And what is the significance of 2028 anyway? Surely you don't mean the Lambeth Conference? That has been rendered meaningless along with the rest of the "instruments of Communion" because ABC won't hold it unless it does what Canterbury wants, and those days are gone. Thus everyone can see that nothing the conference discusses or decides means anything. Lambeth Conference is in the dust-bin of history.

Peter Carrell said...

Hi Michael
2028 is the date when one previously would have expected a Lambeth Conference to happen.
I'll be nearly 70 then so if I leave it any longer I might have given up on blogging :)
But we could give them a little longer to grow or decline, so how about 2030?
It would also give more time for ACNA to grow!

Kurt said...

MichaelA is quite correct. The Archbishop of Canterbury will do nothing. The Church of England will do nothing. If anything, the ABC's recent statement on the issue was quite mild. And what of the statements of the primates of Nigeria and Uganda? Or the Archbishop of Sydney? Who cares? Certainly most Western Anglicans couldn't care less, and most progressive Western Christians couldn't care either.

On a more upbeat note, this month marks the 450th anniversary of the first readings of the Anglican Divine Service in what would became the USA. In late July of 1565 the English Commodore John Hawkins and the ships under his command, sailed to La Caroline, the French Florida colony composed of Huguenots (French Protestants), for rest and recreation from their plundering of the Spanish. It was likely aboard these ships anchored on the St. John’s River that the first Anglican religious services in what was to become the United States took place.

Hawkins was a devout churchman and he had issued standing orders that religious services be said twice daily aboard the ships of his squadron. The Anglicans spent three or four days anchored before the town where they traded with the Huguenots for cannon and gunpowder, exchanging much needed foodstuffs in return. Some of the Anglican services may have taken place in the Huguenot chapel ashore.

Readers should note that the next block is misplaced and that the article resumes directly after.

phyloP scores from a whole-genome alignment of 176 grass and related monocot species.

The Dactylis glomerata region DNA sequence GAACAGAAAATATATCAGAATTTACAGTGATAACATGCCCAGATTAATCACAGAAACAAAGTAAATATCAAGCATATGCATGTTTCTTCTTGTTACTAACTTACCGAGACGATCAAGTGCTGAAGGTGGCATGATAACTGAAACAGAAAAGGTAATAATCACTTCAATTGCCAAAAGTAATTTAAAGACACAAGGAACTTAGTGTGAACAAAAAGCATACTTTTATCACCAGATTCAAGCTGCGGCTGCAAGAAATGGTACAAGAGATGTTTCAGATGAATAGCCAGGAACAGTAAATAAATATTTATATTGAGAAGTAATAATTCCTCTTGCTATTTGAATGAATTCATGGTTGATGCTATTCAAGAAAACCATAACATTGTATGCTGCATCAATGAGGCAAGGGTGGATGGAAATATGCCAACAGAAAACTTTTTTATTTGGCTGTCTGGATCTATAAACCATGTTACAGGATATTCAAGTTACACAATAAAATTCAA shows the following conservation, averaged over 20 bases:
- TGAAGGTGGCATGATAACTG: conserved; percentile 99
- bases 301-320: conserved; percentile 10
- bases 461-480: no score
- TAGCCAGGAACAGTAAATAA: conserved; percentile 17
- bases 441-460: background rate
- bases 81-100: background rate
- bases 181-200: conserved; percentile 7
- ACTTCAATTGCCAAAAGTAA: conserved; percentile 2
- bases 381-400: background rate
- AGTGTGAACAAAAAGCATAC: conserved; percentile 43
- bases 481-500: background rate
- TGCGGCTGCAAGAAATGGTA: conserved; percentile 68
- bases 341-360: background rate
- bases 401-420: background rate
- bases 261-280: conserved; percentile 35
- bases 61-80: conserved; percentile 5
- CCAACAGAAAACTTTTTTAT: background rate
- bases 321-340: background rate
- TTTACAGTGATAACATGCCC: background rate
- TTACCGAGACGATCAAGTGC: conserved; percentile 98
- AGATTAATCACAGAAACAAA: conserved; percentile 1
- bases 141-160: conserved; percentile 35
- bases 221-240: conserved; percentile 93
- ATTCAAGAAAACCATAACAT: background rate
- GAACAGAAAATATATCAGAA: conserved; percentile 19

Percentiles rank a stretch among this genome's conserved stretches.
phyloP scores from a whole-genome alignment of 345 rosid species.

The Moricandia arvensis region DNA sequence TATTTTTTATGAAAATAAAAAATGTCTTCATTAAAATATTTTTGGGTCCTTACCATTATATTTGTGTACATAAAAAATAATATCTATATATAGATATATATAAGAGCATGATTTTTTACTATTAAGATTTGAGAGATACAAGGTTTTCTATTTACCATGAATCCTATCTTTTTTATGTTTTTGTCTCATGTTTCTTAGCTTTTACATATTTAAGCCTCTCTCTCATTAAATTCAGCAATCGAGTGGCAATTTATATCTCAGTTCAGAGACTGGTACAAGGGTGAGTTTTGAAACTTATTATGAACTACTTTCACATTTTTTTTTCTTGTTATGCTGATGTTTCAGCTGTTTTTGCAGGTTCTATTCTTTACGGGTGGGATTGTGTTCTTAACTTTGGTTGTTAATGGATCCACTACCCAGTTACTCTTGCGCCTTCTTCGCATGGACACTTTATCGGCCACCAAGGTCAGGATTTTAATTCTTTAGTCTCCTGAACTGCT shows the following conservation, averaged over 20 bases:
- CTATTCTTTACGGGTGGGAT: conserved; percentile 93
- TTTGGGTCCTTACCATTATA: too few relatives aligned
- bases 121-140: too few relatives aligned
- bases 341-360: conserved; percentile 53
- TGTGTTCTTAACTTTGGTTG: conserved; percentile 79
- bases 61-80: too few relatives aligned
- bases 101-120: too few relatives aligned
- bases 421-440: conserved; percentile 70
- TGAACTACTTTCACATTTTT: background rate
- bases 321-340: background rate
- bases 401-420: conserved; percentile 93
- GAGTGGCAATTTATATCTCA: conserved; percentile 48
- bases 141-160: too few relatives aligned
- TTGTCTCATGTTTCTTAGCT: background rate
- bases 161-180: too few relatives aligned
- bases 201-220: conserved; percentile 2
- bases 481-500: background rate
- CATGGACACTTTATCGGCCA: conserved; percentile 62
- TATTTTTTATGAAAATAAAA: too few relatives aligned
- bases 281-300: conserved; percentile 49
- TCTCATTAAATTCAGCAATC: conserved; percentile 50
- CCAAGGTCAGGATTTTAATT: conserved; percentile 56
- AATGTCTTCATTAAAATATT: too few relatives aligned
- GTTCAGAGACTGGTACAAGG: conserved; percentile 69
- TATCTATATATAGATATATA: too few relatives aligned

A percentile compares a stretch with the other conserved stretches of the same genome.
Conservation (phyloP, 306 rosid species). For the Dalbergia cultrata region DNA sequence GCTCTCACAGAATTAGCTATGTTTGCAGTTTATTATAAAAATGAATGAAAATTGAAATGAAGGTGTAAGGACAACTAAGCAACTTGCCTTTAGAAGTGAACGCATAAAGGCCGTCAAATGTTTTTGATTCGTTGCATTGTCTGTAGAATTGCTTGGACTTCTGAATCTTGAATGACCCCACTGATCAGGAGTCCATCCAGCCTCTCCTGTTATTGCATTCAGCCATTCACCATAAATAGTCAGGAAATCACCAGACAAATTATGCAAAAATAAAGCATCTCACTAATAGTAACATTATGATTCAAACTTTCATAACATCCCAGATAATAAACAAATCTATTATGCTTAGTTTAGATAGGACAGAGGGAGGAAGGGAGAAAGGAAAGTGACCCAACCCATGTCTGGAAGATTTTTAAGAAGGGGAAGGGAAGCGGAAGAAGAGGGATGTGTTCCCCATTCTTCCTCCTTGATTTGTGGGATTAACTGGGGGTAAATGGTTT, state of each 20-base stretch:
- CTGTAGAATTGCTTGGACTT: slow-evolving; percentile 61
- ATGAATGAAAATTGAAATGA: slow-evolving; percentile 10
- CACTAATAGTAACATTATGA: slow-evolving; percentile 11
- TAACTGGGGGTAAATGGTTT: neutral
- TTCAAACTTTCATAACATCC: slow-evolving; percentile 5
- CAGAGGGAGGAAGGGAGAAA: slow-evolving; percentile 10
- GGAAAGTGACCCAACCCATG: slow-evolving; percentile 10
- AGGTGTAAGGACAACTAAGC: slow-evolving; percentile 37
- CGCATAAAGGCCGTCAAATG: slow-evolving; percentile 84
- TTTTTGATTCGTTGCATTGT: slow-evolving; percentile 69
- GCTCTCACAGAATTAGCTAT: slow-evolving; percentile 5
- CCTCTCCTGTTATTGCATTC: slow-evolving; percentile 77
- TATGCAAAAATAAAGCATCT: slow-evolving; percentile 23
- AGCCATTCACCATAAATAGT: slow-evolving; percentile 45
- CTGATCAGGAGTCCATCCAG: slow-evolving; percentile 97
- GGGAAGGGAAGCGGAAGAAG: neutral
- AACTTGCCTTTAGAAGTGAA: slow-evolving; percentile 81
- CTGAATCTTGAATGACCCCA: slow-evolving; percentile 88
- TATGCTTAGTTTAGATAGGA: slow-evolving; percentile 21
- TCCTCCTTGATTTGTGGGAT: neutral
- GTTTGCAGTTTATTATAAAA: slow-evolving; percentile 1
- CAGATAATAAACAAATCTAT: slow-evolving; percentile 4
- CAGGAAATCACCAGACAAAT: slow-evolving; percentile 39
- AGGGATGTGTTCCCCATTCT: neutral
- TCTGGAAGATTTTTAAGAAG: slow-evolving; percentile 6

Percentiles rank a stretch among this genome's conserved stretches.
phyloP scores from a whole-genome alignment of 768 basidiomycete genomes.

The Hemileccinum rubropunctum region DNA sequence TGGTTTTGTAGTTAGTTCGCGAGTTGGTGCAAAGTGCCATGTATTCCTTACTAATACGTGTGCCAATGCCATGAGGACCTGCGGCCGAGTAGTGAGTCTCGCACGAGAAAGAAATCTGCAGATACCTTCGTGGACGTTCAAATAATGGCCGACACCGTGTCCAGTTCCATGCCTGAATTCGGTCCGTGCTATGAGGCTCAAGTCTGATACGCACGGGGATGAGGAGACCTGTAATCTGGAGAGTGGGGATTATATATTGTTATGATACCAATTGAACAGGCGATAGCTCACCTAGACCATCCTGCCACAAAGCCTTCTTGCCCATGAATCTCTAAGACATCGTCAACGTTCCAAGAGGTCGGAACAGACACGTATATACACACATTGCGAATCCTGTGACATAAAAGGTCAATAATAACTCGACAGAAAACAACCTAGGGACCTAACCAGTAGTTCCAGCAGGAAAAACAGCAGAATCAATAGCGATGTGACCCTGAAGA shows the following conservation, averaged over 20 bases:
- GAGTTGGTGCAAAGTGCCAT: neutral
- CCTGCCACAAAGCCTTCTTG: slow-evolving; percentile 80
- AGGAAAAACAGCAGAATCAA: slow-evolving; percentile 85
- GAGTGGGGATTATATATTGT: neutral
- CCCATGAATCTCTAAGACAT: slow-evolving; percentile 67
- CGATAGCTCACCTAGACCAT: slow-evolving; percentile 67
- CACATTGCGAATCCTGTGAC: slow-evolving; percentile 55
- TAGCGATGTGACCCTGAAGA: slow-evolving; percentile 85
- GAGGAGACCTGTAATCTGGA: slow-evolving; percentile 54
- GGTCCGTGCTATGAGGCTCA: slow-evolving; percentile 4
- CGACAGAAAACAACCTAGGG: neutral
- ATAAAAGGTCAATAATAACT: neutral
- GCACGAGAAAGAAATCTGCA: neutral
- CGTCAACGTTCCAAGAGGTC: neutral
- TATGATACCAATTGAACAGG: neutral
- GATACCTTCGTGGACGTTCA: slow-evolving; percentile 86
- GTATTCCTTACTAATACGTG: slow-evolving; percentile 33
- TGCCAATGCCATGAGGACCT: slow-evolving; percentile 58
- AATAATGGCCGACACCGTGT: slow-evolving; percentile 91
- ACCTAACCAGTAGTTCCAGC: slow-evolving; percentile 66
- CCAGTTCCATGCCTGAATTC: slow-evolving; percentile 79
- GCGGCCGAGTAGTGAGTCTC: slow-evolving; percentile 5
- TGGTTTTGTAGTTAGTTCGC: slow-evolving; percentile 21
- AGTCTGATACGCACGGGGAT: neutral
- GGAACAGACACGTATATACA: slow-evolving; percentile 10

Kurt Hill
Brooklyn, NY

Father Ron Smith said...

Both Curmudgeon and MichaelA! not too surprising your comments on this latest liberalisation tactic by TEC?

While trying to understand your negativity about this initiative, may I just point out that TEC is only being prophetic in the way that some of us would consider to be entirely necessary, in order that the Western Provinces of our beloved Anglican Communion might be considered to be capable of dealing with the newly discovered enlightenment on the understanding of human sexuality in our modern world.

Homosexuals, and homosexuality, are not going to disappear. The Church needs to come to terms with the realities -not from the fossilised views of human, God-given sexuality, but from the wisdom of modern science and hermeneutic.

While can try to understand the traditional, conservative, view, one can no longer close one's eyes to reality on the ground.

Perry Butler said...

As far as I can see the C of E has not broken communion with the Nordic Churches of the Poorvoo over the ss issue. How exactly would the C of E formally break communion with another Church I wonder? In Nigeria it seems to be simply the voice of the Primate with the rest of the bishops in tow. In the C of E it could hardly be by archiepiscopal fiat or a resolution of the House of Bishops.Synod? Then by simple majority or vote by houses....?? ...In New Zealand ?? Australia would be interesting because of Sydney.I imagine a TEC clergyman would find it difficult to get a job/licence or PTO there
Perry Butler...Canterbury.

Father Ron Smith said...

The reality is: Is marriage being hereby 'Re-Defined' or merely extended? Marriage is no longer confined to thr procreational capability of the partners. Loving monogamous faithfulness is a most important feature of the requisite condition for the partnership - as is the recipe for the Marriage Feast of the Lamb. (No sexual component required).

Peter Carrell said...

Hi Ron and any other Anglo-Catholics reading here!
I suggest (very strongly) that what TEC is doing, via the words from the trial rite cited above, goes well beyond 'extending' the definition of marriage.
The emboldened words offer a representational interpretation of husband and wife. They imply that Paul didn't mean literally husband and wife but intended those words to represent any two people making an agreement of mutual fidelity.
But what do Anglo-Catholics say about the phrase 'This is my body'? Anglo-Catholic teaching is that these words are representational. The bread IS the body of Christ, it does not represent it.
So, Anglo-Catholics must conclude that TEC is doing more than extending the definition of marriage, it is also redefining it, away from literal meaning as per Scripture, to be something else. And that should trouble Anglo-Catholics. But it may not trouble the Zwinglians among us!

tachesterton said...

'The joining of two people in a life of mutual fidelity signifies to us the mystery of the union between Christ and his Church'

Says who?

This, despite all my personal experience, is why I can't accept gay marriage. The Scriptures give us a rich theology of what heterosexual marriage is, including the words in Ephesians (misquoted above) which point to the union of husband and wife representing the union of Christ and his Church. But it's husband and wife. To just amend it to 'two people' is to twist the scriptures.